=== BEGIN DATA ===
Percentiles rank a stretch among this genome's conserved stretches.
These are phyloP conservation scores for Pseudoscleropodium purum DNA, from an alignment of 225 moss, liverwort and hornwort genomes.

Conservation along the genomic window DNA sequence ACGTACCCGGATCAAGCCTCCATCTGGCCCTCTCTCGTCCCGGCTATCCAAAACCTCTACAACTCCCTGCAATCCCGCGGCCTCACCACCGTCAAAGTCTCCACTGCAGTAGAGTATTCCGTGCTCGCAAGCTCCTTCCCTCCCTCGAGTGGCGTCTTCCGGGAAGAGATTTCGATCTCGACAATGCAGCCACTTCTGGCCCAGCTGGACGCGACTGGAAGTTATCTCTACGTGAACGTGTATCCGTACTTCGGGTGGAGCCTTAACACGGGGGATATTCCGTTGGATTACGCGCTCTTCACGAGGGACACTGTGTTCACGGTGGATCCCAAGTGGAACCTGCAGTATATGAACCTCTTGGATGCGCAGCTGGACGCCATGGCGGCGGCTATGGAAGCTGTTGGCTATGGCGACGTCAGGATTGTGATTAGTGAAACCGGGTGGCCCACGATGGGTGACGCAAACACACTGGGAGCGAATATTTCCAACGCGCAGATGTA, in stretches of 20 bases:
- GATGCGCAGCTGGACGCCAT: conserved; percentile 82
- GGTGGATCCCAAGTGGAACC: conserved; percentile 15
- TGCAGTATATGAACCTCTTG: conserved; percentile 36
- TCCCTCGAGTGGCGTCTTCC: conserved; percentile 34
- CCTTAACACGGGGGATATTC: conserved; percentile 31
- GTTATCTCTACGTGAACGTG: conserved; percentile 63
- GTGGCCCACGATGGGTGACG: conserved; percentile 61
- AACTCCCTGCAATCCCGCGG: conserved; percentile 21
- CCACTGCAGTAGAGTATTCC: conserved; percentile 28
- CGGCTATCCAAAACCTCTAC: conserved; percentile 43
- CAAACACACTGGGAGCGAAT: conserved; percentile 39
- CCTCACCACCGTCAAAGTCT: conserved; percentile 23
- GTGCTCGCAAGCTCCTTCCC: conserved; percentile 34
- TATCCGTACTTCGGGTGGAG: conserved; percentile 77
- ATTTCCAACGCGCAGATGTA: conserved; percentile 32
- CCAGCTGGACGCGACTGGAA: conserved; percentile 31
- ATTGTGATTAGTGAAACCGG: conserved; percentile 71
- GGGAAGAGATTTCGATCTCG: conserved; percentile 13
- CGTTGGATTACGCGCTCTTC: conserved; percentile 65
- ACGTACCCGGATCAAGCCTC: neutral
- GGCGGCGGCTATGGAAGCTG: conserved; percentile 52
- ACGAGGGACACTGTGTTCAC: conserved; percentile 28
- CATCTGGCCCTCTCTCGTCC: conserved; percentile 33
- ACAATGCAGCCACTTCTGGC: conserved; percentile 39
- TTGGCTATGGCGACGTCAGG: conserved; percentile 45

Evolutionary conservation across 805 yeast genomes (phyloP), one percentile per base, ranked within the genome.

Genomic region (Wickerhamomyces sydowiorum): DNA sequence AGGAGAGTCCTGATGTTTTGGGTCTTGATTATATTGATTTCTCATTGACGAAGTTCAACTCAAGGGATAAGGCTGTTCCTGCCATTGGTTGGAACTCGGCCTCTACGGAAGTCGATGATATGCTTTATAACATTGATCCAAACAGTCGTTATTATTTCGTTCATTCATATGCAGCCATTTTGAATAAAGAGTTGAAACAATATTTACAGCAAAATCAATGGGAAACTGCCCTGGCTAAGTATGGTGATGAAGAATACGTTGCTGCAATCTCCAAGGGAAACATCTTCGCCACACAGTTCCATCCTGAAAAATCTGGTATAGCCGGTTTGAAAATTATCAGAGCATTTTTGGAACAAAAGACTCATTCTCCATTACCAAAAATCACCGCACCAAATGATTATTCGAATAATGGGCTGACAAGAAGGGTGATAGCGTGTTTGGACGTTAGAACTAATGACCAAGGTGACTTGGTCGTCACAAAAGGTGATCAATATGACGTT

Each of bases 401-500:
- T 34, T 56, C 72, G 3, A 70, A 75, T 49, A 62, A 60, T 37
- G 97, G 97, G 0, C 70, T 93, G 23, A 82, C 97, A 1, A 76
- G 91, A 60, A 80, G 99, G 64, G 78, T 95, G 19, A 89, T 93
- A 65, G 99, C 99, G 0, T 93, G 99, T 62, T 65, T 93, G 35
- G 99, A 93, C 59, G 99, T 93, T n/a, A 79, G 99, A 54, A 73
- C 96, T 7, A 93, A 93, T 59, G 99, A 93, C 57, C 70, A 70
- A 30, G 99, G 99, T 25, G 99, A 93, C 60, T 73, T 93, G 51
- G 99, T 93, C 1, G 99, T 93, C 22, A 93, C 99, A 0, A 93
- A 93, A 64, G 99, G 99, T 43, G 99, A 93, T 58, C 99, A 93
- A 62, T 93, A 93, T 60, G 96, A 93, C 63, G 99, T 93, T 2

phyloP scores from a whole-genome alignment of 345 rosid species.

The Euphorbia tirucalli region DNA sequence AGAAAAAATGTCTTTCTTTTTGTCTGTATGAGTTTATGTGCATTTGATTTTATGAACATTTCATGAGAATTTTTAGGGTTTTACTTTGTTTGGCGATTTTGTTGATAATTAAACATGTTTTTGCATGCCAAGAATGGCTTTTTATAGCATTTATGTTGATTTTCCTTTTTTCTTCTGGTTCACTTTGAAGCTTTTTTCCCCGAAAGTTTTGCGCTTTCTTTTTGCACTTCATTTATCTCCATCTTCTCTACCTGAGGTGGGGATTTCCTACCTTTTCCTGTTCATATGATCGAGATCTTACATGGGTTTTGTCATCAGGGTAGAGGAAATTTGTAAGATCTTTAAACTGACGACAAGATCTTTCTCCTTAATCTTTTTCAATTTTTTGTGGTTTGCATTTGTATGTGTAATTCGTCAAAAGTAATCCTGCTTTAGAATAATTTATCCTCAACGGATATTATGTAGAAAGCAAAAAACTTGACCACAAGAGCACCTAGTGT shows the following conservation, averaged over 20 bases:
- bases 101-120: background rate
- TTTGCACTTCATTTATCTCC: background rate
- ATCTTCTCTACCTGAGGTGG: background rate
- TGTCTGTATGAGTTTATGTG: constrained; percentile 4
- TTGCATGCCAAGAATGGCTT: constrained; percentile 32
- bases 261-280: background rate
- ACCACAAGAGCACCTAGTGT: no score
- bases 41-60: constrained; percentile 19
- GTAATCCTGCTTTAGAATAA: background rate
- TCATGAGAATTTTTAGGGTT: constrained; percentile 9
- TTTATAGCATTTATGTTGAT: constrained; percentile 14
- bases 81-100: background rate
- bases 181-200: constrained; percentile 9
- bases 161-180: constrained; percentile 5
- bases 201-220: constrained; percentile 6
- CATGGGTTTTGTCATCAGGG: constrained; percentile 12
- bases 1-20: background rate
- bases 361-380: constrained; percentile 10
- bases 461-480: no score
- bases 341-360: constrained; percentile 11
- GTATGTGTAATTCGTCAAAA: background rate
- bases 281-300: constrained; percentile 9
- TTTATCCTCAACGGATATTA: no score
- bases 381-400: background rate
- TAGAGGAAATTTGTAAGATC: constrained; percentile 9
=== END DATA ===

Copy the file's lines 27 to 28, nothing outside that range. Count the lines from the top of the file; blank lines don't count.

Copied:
- ACAATGCAGCCACTTCTGGC: conserved; percentile 39
- TTGGCTATGGCGACGTCAGG: conserved; percentile 45